How and why one lady created the primary archive of Puerto Rican reggaeton : NPR

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How and why one lady created the primary archive of Puerto Rican reggaeton : NPR
How and why one lady created the primary archive of Puerto Rican reggaeton : NPR


An illustration of three women dancing to reggaeton music while one of them wears a shirt that says "Reggaeton is culture"

Cristina Merchán (Miti Miti)/Radio Ambulante

An illustration of three women dancing to reggaeton music while one of them wears a shirt that says "Reggaeton is culture"

Cristina Merchán (Miti Miti)/Radio Ambulante

Radio Ambulante is NPR’s Spanish-language longform podcast that tells uniquely Latin American tales.

For Patricia Velázquez, reggaeton is not only a musical style — it is a time machine.

The music “Gata Celosa” all the time has a method of transporting her again to her abuela‘s dwelling when she would watch music movies on TV. Rising up in Puerto Rico, the music turned the soundtrack to her life — till one query shifted all the things.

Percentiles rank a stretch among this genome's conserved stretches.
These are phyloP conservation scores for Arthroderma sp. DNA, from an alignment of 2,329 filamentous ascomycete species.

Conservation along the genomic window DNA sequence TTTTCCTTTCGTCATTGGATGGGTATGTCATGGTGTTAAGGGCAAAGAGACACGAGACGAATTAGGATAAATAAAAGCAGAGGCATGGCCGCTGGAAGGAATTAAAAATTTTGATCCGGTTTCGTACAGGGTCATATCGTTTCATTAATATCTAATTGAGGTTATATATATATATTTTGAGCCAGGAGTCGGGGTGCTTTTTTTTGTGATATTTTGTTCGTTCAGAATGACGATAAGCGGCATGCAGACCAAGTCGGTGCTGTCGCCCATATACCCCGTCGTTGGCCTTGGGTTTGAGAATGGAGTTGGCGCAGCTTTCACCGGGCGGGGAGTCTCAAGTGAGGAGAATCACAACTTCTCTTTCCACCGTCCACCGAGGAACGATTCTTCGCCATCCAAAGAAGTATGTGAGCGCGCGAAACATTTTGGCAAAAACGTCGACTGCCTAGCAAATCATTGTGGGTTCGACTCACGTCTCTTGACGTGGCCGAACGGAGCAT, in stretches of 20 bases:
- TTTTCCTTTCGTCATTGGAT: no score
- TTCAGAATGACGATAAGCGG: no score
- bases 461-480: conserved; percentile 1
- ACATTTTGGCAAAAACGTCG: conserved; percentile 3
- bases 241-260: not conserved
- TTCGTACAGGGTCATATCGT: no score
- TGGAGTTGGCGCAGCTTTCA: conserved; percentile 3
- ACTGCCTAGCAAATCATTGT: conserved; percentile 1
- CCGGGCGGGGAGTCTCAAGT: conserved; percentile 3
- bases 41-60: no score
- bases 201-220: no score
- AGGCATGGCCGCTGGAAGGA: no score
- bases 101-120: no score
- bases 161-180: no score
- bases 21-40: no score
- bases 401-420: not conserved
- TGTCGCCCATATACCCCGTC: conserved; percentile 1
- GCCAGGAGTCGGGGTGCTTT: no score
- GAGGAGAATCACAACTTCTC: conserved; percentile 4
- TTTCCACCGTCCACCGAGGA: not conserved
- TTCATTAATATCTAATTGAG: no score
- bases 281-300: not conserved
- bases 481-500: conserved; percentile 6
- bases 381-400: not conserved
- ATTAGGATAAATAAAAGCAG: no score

“How will you be a feminist and hearken to reggaeton?” a fellow faculty scholar requested Velázquez in the future. Velázquez considers herself to be 100% a feminist. The extra she realized about feminism in faculty, the extra it resonated with what she believed.

She had beforehand heard in regards to the critiques of the style being machista and objectifying girls. However as much as that time, she had by no means questioned whether or not feminism and reggaeton might coexist in her life. This query would finally lead Velázquez to dig deeper into the origins of the style and create an archive to cement its historic impression.

A style varieties in Puerto Rico

The origins of reggaeton aren’t all the time agreed upon. Some say it was born in Jamaica, Panama, New York Metropolis and, in fact, Puerto Rico. In reality, all of those locations had been elementary in evolving the style.

Member of the viewers wears a Puerto Rico flag as Dangerous Bunny performs at Yankee Stadium in 2022.

Roy Rochlin/Getty Photographs


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Roy Rochlin/Getty Photographs


Member of the viewers wears a Puerto Rico flag as Dangerous Bunny performs at Yankee Stadium in 2022.

Roy Rochlin/Getty Photographs

The model of reggaeton that emerged in Puerto Rico within the ’80s got here out of the marginalized areas of the island. The style fused American rap with the aesthetics of Jamaican and Panamanian reggae and was usually heard in neighborhoods with public housing for low-income households.

It was uncooked and confrontational and infrequently talked about what was taking place within the streets of Puerto Rico. However above all, it made reference to the social circumstances of the nation.